I expect the new iMac will either have the NVidia fx5200 or a mac edition of the new ATI X300. Anything less than these two cards will probably be unable to provide any hardware acceleration of Core Image in 10.4 and anything more will outperform the cards in the entry level and mid range Powermacs. Even though the X300 is newer than the 9600XT, from the few benchmarks around, it seems to perform nearer to the NVidia fx5200. Also, unlike the Radeon 9200 it replaces, the X300 has the additional shader features of the 9600 (Supposedly used for Core Image), it's just slower.
post #23 of 67
Quote:
Originally posted by Mike Peel
Well, it depends on how you treat the machine. I've seen 2-year-old PCs that are fine, and have none of the problems you say - probably purely because they've been well-maintained, reinstalled every so often, and otherwise cared for. Perhaps try reinstalling the machine, which will mean it'll perform as well as it did when you originally bought it. I would definately upgrade to a iMac G5 though, when they come out.

I have already done that, after my brother downloaded all this crap that screwed it up. My computer is called "special" by my friends. IT should be working fine seeing how I have kept it working well, except for my brothers use of it. My computer has all this anti virus and anti spyware stuff now (that i wont need with a mac).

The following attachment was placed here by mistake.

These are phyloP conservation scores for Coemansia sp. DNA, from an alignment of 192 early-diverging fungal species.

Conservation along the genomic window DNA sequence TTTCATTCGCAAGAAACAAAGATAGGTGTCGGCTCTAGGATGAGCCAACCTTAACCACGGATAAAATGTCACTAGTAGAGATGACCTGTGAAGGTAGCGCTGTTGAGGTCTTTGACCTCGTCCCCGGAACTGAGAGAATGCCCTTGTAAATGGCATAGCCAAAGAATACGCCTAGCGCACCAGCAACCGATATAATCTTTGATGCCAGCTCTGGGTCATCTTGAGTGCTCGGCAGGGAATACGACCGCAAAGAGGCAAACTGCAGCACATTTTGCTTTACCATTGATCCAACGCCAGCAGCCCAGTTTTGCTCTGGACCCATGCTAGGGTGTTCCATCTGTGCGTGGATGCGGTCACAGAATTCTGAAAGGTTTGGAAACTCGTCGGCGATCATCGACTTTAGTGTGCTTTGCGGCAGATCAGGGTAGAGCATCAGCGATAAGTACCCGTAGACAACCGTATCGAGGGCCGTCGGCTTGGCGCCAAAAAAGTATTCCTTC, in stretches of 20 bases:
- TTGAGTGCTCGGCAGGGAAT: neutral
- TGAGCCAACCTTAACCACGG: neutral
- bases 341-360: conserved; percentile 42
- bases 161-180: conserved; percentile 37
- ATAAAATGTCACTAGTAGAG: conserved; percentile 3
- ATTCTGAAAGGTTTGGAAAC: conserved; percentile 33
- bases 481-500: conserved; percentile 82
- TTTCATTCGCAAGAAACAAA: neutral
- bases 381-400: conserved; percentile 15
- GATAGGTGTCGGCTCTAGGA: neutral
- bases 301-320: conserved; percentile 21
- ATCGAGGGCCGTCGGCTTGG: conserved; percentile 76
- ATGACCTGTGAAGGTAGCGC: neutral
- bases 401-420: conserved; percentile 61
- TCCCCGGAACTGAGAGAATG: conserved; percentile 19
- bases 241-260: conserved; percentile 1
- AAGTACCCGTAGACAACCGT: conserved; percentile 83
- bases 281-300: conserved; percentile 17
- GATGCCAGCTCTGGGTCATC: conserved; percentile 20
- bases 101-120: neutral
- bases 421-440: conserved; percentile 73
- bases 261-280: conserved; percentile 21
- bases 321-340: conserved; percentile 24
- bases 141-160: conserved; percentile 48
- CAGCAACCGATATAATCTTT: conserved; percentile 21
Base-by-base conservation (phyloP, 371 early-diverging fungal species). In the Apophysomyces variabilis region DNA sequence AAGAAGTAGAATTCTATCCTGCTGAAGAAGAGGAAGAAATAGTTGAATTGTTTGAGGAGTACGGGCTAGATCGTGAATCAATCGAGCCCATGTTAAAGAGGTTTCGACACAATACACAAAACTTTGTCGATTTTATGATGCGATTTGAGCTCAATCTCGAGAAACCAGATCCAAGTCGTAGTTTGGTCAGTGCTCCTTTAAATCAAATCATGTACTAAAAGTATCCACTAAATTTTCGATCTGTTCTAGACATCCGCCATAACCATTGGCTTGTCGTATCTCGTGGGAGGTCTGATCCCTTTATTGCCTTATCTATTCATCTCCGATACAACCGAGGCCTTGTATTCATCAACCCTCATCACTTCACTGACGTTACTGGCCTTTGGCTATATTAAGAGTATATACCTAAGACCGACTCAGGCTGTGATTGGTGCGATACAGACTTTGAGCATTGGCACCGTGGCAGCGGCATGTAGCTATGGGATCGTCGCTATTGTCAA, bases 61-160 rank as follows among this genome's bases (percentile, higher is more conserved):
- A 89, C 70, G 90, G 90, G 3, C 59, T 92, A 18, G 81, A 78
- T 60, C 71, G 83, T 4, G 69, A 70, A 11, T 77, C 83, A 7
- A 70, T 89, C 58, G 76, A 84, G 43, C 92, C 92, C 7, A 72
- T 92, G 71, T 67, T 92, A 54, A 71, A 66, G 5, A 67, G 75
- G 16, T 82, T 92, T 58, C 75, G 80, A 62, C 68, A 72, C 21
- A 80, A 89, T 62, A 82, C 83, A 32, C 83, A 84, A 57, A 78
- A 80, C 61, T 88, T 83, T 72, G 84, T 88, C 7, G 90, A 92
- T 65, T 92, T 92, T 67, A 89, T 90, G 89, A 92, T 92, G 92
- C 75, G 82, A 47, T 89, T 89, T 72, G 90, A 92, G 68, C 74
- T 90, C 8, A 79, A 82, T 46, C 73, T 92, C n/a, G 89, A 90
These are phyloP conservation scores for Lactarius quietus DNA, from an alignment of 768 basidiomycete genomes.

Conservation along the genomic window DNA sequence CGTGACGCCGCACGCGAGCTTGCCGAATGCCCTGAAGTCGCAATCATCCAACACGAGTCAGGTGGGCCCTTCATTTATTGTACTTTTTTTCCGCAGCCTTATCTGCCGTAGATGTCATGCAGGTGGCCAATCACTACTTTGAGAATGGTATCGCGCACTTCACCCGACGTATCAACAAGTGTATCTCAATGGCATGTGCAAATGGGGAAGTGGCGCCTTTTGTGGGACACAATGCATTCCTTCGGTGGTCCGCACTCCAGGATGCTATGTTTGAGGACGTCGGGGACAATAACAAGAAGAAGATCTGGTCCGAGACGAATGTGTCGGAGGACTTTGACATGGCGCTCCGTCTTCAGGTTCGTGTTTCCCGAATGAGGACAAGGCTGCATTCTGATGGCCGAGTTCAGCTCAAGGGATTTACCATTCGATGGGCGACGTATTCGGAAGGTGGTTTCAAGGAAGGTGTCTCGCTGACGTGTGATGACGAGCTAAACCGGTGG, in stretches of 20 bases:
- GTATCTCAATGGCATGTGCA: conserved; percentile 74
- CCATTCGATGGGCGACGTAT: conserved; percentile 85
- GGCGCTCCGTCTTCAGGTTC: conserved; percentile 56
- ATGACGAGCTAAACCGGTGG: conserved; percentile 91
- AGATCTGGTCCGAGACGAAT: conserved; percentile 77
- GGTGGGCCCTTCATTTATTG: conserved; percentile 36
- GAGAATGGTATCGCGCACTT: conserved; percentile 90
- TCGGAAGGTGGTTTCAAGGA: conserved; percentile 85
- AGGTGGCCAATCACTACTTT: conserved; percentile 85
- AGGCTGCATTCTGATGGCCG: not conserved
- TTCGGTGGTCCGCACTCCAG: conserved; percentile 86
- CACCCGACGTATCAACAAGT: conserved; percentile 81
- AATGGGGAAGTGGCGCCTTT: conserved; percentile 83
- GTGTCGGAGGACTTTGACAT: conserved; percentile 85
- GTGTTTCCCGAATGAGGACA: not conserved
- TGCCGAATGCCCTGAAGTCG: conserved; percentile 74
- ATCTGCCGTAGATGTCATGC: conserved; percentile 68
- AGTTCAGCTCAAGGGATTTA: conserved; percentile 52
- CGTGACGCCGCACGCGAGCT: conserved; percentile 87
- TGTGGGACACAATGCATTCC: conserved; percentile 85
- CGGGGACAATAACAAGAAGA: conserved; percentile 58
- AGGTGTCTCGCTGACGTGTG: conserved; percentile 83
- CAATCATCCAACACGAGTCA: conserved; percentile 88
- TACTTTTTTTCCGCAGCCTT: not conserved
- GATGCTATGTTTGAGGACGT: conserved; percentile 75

post #24 of 67
The current iMac suffers bad sales because of it's lack of price to performance ratio and it fails to meet the needs of MOST CONSUMERS* and the lack of upgrade options to get the machine capeable of doing what they need.

By MOST CONSUMERS*, I mean gamers (which is no small number considering how HUGE the gaming market). Regardless of whether you play games or not, there are dozens of people for every one of you who do or would if their machines weren't already outdated in terms of performance.

Also, aside from the lucrative gaming market, Mac OS X is extremely graphics rich and demanding and more of the performance and "snapiness" will DEPEND on great GPU performance.

Here's what I propose...

Upgradeable video cards OR the current top graphics card soldered to the motherboard (ATI Radeo 9800).

If upgradeable...

PCI Express - ATI X300 with BTO option for ATI X600 (leave the X800 for PowerMac towers).